Review of Last Week and How it Connects to This Week.    

Last week’s lesson was taken from Exodus 16 and opened with the Israelites having been already delivered from enslavement in Egypt.  They are now wandering in the wilderness at a place called Sin, between Elim and Sinai.  They have been on their journey from Egypt for only about 45 days. 

In verses two and three the whole congregation complained against Moses and Aaron.  They protest so severely that they imagined dying back in the land of their captivity.  They complained, “if only they had died by the hand of the Lord back in Egypt”.  I noted how these are a people who have given up.  There were no Egyptians around to enslave them.  There were no slave masters around to whip them.  There were no Egyptian solders around to slay them.  Yet, they desired to go back to the land of enslavement, back to whippings and beatings, and back to soldiers who could slay them.  They had given up, capitulated, and thrown in the towel because at least in Egypt they had food to eat.  I noted how they saw themselves in this foreign land, this wilderness, dying of hunger.  So then they blamed Moses and Aaron for their hunger.  I also quoted the “The New Interpreter’s Study Bible” explaining that “life as a slave in Egypt is better than the risk of freedom in the wilderness”.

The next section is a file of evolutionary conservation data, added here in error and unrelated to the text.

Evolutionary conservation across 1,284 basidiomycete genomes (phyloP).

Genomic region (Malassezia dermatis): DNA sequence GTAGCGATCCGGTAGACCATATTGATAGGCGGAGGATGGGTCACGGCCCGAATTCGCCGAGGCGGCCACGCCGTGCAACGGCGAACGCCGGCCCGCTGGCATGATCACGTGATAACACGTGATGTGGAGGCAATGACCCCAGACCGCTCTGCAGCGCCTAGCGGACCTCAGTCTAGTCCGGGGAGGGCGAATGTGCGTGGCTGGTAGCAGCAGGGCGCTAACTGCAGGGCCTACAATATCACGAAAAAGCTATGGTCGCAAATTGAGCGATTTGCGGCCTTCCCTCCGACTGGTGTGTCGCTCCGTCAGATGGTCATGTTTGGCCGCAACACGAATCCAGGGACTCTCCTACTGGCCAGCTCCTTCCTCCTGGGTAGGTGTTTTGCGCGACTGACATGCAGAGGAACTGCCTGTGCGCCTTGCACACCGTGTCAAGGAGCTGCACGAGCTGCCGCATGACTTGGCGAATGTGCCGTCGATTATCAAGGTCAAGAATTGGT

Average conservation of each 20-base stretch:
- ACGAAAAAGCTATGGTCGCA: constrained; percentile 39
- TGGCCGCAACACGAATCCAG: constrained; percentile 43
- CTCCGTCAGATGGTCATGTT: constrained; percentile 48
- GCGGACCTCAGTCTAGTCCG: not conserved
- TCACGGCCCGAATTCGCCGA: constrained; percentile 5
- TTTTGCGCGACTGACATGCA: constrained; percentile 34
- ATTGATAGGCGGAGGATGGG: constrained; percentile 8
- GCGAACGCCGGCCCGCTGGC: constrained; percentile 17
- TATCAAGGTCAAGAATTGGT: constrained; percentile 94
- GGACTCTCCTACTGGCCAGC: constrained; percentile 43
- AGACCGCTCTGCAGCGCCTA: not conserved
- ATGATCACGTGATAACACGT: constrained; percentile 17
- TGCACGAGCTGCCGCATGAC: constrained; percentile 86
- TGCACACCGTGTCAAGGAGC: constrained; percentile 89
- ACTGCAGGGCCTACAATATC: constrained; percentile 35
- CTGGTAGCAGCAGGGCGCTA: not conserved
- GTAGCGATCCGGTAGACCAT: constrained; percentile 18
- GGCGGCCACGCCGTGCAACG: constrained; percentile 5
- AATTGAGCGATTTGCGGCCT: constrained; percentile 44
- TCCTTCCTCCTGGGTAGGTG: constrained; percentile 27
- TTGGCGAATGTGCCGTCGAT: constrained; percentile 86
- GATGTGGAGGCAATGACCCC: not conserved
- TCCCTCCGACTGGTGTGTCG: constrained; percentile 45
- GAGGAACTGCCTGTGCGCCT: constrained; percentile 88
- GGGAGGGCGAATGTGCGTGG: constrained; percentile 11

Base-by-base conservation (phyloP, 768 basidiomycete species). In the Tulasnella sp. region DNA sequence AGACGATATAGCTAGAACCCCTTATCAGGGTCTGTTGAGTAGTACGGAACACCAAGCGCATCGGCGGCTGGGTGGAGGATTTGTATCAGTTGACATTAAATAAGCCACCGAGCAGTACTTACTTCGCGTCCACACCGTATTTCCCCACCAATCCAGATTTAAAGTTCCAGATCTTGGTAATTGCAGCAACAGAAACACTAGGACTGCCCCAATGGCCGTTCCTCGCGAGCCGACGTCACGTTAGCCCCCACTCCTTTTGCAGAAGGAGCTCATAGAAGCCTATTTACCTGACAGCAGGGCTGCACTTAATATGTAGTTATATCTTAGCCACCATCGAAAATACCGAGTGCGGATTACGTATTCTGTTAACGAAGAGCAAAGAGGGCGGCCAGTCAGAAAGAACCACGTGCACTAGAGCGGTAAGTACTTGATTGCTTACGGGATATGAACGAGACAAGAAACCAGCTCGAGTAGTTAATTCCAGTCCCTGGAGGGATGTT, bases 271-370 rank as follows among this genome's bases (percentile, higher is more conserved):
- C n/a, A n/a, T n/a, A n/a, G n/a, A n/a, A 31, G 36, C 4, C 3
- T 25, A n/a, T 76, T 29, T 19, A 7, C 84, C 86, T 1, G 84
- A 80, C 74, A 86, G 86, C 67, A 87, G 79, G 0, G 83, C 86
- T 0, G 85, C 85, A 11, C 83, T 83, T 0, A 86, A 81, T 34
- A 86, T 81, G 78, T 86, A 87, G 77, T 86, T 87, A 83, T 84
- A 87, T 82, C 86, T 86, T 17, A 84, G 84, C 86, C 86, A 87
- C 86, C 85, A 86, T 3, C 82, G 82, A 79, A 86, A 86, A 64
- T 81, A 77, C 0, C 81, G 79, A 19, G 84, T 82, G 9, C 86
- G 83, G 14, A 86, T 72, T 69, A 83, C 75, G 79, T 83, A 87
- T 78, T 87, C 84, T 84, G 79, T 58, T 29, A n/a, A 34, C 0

In verse four the LORD gives Moses a plan.  The LORD tells Moses how bread will be provided and how the people are to gather the bread from heaven.  But the LORD presents this as a test for the Israelites.  God will rain bread from heaven and the Israelites are to gather only enough for their daily needs.  In this way, God will know if they will follow God’s instruction.  Just as God gave the Israelites provision day by day, it is up to us to trust God for our daily bread. 

Verse five gave them instructions on how to gather in preparation for the Sabbath.  On the sixth day they are to gather twice as much in preparation for the seventh day of rest.  

In verses six and seven Moses and Aaron explain to the Israelites the plan the LORD has set forth for their provision.  They tell the people “in the evening you will know that it was the LORD that brought you out of Egypt.  And in the morning you will see the glory of the LORD”.  Moses and Aaron want them to know that they aren’t complaining to them but to God.